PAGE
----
Posted 1/21/2017 11:37:24 AM
As every dog owner knows, having dogs teaches us so many things – and for me, having mine has taught me so much about life and God.
From the simple fact that every time I arrived home they would be at the door, tails wagging, eager to see me – a reflection of the God who loves me so much that he sent his Son into the world and a challenge to ensure that the church is seen in this way to all who enter through its doors, eager to welcome any who may come and full of joy and excitement at their coming.
Dogs, I quickly learnt, love routine – and so do we in many ways; the routine of morning and evening prayer and our Sunday services; not just a repetitive “going through the motions” but an event that brings balance into our lives and something to be anticipated and enjoyed and in which fulfilment and satisfaction are to be found. The dogs would be at the door eager to go on their walk and even now Bartleby pesters me until I go into the garden to throw a stick for him to chase at the same time every day. I wonder if we always find our routines, especially in our spiritual observances, as exciting and to be looked forward to with so much anticipation.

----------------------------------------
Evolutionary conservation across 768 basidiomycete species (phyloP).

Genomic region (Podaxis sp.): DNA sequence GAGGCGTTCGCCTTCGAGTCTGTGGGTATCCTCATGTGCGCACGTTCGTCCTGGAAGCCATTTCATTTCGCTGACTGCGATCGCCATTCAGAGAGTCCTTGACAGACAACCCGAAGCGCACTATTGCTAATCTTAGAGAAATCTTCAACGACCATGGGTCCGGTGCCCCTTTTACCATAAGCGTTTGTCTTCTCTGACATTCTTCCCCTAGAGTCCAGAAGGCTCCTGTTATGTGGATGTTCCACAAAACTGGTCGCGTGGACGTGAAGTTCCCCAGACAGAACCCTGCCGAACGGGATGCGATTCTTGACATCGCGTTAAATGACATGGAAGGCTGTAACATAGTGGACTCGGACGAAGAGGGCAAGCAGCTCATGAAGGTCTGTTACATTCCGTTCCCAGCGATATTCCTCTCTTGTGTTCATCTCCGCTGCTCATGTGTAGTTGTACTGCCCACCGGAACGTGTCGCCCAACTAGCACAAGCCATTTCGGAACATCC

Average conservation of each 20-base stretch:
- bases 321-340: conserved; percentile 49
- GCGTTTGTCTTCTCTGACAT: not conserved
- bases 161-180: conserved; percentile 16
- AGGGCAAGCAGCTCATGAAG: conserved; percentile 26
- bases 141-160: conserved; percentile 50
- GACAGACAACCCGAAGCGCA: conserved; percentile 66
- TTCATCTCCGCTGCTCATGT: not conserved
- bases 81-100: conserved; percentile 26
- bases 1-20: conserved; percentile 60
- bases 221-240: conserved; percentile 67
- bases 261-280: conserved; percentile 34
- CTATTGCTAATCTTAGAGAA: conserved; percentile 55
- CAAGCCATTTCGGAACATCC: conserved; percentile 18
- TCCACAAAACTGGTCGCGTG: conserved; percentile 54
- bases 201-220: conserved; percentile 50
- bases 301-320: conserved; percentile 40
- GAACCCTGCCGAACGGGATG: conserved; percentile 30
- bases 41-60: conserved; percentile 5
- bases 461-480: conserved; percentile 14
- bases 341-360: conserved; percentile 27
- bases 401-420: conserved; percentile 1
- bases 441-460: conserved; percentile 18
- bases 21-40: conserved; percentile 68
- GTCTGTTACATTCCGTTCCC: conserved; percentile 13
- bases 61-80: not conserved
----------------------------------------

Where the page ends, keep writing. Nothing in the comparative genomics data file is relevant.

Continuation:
Now I only have Bartleby, full of the aches of old age. And yet he still teaches me so much.
As I watch the news full, as ever, of conflicts and sufferings; and as I hear the endless promises of politicians striving to capture the popular vote, promising a golden future but with no real description of how this will actually be achieved; I wonder whether what often lies behind it all is envy and greed, an insatiable desire for more; to have more and yet not to have to do more, give more or work harder to obtain it. Then I look across the room to Bartleby and am reminded of St. Paul’s first letter to Timothy,
“Of course, there is great gain in godliness combined with contentment; for we brought nothing into the world, so that we can take nothing out of it; but if we have food and clothing, we will be content with these. But those who want to be rich fall into temptation and are trapped by many senseless and harmful desires that plunge people into ruin and destruction. For the love of money is a root of all kinds of evil, and in their eagerness to be rich some have wandered away from the faith and pierced themselves with many pains”. 1 Timothy 6: 6-10
Simple pleasures, total enjoyment and complete contentment – it’s a dog’s life, I often wish it was mine!